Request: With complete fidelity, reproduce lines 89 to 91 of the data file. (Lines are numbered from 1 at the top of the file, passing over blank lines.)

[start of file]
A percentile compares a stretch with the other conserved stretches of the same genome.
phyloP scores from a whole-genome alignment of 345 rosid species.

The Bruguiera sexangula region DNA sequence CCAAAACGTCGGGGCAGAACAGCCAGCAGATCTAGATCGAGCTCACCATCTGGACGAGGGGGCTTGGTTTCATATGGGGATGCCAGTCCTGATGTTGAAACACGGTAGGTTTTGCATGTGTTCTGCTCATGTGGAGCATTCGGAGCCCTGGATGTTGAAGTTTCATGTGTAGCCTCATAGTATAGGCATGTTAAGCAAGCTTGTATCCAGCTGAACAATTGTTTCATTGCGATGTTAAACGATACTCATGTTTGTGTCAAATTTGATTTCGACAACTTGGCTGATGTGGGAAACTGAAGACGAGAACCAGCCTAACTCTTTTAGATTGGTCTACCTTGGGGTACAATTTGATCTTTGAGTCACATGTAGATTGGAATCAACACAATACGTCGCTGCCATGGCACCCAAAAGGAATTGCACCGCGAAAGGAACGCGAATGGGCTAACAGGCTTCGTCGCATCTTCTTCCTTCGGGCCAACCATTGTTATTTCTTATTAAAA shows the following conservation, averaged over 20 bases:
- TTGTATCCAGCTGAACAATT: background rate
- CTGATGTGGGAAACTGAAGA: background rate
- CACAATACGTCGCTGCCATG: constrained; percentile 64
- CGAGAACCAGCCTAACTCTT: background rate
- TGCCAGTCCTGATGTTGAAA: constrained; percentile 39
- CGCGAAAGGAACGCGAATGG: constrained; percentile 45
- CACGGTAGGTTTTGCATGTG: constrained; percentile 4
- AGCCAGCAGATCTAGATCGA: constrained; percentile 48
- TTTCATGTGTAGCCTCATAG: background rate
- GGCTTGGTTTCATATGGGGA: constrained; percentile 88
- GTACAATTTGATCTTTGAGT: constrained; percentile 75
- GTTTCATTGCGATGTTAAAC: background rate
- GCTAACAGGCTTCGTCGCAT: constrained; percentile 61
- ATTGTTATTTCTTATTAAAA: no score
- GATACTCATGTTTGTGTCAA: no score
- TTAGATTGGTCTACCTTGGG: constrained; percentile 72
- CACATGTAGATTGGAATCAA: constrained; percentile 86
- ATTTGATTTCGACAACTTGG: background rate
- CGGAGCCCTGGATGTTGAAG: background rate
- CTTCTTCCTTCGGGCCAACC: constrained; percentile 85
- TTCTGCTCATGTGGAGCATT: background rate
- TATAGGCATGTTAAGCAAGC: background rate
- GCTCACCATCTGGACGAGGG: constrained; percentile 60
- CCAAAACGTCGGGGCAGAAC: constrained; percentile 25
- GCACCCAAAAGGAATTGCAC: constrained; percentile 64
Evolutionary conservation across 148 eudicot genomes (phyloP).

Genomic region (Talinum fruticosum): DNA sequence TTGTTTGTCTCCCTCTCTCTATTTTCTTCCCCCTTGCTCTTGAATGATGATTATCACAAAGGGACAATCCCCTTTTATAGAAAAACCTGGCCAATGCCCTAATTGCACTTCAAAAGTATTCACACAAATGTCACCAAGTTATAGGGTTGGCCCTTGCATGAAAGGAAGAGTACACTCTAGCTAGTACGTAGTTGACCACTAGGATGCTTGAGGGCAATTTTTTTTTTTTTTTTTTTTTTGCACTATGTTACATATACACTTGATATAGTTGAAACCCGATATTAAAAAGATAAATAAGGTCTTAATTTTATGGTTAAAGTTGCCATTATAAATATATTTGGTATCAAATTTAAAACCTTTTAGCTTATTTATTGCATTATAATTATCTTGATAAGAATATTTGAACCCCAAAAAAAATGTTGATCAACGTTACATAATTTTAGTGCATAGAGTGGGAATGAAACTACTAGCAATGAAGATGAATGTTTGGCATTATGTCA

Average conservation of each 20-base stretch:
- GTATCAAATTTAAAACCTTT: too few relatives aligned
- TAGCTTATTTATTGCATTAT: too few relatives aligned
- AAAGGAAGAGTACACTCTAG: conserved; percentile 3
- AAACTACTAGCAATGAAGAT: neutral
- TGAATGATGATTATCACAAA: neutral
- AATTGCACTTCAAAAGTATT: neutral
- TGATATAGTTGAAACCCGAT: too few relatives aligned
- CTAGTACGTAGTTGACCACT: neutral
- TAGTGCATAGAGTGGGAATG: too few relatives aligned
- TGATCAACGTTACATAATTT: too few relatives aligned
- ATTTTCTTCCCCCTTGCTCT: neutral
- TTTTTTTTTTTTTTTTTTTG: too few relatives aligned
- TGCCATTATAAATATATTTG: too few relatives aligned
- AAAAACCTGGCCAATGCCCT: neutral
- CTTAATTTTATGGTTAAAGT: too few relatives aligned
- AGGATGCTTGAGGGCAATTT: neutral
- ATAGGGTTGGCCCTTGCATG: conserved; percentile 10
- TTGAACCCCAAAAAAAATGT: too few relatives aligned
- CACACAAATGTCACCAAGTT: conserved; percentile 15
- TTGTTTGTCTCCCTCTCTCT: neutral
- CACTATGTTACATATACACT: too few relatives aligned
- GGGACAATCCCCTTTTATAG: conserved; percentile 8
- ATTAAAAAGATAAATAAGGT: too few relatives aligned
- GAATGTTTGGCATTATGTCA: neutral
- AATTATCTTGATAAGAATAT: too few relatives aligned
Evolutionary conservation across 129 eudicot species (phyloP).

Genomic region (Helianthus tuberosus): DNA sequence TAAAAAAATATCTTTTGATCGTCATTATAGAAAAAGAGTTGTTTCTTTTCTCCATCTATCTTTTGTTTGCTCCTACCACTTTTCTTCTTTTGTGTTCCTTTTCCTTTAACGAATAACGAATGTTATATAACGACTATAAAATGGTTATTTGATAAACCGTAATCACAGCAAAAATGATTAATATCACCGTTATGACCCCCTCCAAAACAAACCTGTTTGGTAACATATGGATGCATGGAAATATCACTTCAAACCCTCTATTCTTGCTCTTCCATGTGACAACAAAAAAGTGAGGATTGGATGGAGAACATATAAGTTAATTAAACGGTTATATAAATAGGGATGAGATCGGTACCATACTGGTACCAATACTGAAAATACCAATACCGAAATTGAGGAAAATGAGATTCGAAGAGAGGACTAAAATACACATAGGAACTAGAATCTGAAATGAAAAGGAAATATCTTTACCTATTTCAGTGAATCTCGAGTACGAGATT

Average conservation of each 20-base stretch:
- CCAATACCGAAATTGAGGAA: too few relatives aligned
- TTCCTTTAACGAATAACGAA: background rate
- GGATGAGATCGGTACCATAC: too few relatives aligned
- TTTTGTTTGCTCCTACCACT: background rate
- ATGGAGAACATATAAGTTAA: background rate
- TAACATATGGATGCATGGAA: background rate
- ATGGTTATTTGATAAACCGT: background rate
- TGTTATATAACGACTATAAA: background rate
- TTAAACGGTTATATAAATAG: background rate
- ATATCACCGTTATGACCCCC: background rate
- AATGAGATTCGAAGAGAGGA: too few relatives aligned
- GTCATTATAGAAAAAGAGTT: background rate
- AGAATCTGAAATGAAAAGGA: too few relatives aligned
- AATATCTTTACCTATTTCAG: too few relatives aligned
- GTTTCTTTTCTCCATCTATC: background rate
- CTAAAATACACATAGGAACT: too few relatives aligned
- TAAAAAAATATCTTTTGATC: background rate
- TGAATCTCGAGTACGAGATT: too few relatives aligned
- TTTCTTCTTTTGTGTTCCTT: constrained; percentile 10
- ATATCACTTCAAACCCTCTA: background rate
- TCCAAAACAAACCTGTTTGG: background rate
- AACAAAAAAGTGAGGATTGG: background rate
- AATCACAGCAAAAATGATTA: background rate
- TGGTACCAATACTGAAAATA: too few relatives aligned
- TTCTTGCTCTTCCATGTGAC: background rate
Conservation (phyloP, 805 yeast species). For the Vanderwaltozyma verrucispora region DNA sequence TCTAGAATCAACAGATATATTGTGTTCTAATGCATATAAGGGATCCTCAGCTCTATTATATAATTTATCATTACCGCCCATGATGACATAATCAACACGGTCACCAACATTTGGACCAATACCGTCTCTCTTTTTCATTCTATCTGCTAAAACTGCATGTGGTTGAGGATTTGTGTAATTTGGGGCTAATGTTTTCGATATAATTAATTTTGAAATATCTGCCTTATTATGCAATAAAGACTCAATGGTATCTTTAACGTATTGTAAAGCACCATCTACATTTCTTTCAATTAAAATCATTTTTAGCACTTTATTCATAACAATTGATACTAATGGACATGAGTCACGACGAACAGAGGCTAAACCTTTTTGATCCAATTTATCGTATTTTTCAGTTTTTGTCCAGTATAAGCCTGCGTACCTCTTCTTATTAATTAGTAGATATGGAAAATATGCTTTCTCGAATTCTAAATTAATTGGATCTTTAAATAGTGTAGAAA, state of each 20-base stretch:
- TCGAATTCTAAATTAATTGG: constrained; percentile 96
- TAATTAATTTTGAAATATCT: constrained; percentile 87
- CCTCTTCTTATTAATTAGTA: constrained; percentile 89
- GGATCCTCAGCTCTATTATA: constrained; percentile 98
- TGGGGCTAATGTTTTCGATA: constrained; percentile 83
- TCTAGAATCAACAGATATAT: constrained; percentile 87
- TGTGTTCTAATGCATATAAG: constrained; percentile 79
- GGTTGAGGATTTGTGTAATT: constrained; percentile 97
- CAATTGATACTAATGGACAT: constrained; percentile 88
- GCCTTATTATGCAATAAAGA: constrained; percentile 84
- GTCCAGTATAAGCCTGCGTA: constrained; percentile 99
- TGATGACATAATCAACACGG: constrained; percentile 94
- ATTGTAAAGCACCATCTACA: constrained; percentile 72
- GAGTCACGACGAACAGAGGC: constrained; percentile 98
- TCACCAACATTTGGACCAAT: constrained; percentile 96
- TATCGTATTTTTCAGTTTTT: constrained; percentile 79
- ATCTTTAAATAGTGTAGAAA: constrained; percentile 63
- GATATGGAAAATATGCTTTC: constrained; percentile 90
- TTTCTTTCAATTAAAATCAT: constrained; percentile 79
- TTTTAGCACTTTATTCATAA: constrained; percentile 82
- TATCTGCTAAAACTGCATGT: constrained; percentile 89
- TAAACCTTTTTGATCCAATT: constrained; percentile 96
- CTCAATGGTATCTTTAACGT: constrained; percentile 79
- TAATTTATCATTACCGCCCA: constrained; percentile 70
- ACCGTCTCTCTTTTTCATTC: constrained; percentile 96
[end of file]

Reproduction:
- GGATCCTCAGCTCTATTATA: constrained; percentile 98
- TGGGGCTAATGTTTTCGATA: constrained; percentile 83
- TCTAGAATCAACAGATATAT: constrained; percentile 87